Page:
In one of his many Yogi-isms, baseball Hall of Famer Yogi Berra once said life is a learning experience, but only if you learn.
Lisa Irby has tried to take advantage of the learning experiences available to her since she joined UAB as a data-entry specialist in the Department of Biostatistics in 1996.
Irby used these experiences to work her way up the ranks in 16 years to program coordinator in the Secondary Prevention of Small Subcortical Stroke Statistical Center — a large National Institutes of Health-sponsored study under way at UAB and in more than 60 different medical centers in the United States, Canada, Latin America and Europe. Her central responsibility to keep the database clean and correct requires daily contact with site coordinators in North and Central America.
Irby’s knowledge helps her navigate rough waters, and her attention to detail and the ease and grace with which she handles her responsibilities are a few of the reasons she was selected UAB Employee of the Month for June.
“Lisa is the glue that holds the study together,” says Leslie McClure, Ph.D., associate professor and director of graduate studies in biostatistics and the principal investigator on the SPS3 Statistical Center. “Lisa is the first line of defense for study coordinators who have difficulty with data issues and often are frustrated about some aspect of their data. We often receive compliments from the study sites about how helpful and warm Lisa is.”
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Irby interacts daily with the study’s programming group to ensure that the data entry and Web-based systems meet the technical requirements and make sense to the end-users, who generally are data entry technicians or study coordinators. It might sound trivial, but Irby has had to learn technical programming-speak to communicate across disciplines.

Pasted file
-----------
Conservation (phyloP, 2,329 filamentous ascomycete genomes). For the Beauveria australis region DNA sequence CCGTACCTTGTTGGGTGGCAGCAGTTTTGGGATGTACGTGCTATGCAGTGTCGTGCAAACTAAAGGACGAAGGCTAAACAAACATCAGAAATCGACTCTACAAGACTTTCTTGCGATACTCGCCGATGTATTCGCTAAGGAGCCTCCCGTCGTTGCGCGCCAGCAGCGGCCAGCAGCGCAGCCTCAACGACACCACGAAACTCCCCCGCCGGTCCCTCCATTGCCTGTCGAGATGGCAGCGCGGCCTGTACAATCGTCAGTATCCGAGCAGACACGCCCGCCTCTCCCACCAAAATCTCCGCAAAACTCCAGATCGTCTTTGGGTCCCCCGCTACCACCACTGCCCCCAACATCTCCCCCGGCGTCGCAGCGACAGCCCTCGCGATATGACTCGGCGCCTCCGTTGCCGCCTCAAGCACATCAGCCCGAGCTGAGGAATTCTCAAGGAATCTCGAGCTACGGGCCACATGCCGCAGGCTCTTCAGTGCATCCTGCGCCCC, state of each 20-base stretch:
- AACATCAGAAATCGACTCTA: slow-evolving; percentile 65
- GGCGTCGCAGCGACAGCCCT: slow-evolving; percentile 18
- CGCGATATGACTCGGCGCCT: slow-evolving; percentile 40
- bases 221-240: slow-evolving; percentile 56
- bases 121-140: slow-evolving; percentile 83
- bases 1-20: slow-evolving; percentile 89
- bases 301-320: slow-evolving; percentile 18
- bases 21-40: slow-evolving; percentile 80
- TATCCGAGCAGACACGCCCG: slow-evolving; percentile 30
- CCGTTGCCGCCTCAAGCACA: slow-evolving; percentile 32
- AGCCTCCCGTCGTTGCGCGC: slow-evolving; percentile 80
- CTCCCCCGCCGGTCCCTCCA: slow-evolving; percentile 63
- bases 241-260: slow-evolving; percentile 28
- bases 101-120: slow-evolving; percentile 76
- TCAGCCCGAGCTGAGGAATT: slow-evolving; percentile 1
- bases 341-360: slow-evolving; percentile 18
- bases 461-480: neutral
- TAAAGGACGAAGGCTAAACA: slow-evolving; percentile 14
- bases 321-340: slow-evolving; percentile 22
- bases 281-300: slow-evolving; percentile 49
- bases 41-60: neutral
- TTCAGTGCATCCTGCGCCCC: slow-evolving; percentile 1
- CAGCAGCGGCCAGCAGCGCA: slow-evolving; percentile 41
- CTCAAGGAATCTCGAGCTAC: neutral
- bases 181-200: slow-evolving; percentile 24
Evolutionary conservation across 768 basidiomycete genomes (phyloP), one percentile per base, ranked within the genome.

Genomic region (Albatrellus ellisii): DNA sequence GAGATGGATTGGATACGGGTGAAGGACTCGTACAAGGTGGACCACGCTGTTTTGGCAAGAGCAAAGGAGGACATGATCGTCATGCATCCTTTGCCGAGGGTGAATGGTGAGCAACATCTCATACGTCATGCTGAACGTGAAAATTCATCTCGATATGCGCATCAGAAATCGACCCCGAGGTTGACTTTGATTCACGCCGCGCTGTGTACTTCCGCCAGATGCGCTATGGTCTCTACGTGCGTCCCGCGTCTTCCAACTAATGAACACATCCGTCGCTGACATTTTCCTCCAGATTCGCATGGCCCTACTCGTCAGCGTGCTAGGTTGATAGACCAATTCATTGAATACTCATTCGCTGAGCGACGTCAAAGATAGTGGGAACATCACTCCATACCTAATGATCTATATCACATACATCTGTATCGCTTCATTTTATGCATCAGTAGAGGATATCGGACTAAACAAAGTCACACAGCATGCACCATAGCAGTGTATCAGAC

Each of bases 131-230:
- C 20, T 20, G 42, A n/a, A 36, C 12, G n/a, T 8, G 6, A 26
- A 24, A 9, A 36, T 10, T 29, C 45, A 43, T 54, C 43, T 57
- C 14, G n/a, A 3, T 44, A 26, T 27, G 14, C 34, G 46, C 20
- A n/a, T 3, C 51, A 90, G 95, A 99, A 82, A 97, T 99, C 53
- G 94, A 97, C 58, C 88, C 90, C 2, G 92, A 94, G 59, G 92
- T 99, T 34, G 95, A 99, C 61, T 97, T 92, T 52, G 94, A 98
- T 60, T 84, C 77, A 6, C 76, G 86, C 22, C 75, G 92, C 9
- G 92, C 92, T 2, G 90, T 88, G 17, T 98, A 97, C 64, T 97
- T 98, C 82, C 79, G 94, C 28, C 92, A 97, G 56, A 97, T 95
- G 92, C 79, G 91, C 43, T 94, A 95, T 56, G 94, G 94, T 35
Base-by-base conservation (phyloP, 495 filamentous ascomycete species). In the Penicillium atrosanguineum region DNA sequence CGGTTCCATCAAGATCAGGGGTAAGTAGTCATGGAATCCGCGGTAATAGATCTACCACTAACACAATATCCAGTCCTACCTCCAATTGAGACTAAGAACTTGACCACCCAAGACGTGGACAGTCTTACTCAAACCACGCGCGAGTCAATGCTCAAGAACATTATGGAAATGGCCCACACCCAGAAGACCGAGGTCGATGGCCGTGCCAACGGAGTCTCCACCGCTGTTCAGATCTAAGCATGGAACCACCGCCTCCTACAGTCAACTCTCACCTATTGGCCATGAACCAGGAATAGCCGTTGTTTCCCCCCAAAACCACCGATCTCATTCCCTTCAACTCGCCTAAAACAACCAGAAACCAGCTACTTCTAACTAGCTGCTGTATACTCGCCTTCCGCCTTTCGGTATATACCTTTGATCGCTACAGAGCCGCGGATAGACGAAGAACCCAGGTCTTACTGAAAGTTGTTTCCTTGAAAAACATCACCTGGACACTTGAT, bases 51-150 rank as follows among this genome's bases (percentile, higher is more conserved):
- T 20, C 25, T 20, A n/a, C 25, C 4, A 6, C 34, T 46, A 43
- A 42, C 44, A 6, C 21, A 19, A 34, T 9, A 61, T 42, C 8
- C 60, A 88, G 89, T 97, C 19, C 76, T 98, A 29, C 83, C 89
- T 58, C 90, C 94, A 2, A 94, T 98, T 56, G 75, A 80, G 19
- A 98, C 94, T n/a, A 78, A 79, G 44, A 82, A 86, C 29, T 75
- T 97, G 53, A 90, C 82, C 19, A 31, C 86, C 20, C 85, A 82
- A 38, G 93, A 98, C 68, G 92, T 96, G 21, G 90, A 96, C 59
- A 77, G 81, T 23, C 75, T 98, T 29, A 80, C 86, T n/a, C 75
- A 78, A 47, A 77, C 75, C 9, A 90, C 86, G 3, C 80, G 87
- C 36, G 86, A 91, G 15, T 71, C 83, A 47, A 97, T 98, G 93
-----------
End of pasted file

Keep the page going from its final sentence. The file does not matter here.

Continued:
“The study is coming to an end, and we’re in the process of closing the sites,” Irby says. “The closer we get to the end, the more cleaning we’re doing on the database. Closing the sites has proven to be a bigger responsibility than keeping them open in many ways.”
Irby also has to work regularly with the study’s statistical team to ensure that reports distributed internally and externally make sense. She also has to ensure that data queries are meaningfully communicated to the study sites. This isn’t always easy, and it requires someone with strong communication skills, says Al Bartolucci, Ph.D., professor of Biostatistics.
“Obviously Lisa is a superb data-handler, but she also has the personality to interact in the most pleasant way with others,” Bartolucci says.
Former biostatistics Professor Christopher Coffey, Ph.D., says Irby’s abilities go far beyond her customer support and organizational skills. He says Irby doesn’t settle for status quo in any tasks.
Coffey specifically remembers how uncomfortable Irby once was when it came to presenting information on the study at investigator meetings. But she continued to work on her public speaking and has become very good, he says. “She has consistently tried to better herself,” Coffey says.
Irby has made learning a goal during her UAB tenure. She has learned new software, statistical programming and even more about the disease the study is examining.
She also has been working on a degree in health information management in the School of Health Professions for the past four years — while working full-time. Neither her grades nor her work has suffered, but Irby admits it can be a tough balancing act. She says her husband Melvin is a big reason she has been able to pursue her degree.
“I’m fortunate to have a great husband who always is there and willing to help me,” Irby says. “He’s my support system.”
Irby also appreciates McClure’s encouragement to attain her degree and that he has worked with her to make it happen.
“Leslie was instrumental in pushing me to go back to school, and I really appreciate that,” Irby says. “She’s very encouraging and has been an inspiration and pushed me.
“She’s always said she has a lot of faith in me,” Irby says. “She tells me I’m a good worker, but I think what she’s done to help me has been awesome.”
McClure says Irby’s dedication and determination are a positive influence on everyone she encounters.
“I am continually impressed by her dedication to her friends, family and co-workers,” McClure says. “Lisa is a generous person who constantly gives of herself to help others. She inspires me to want to be a better person, and I know she has the same effect on everyone around her.”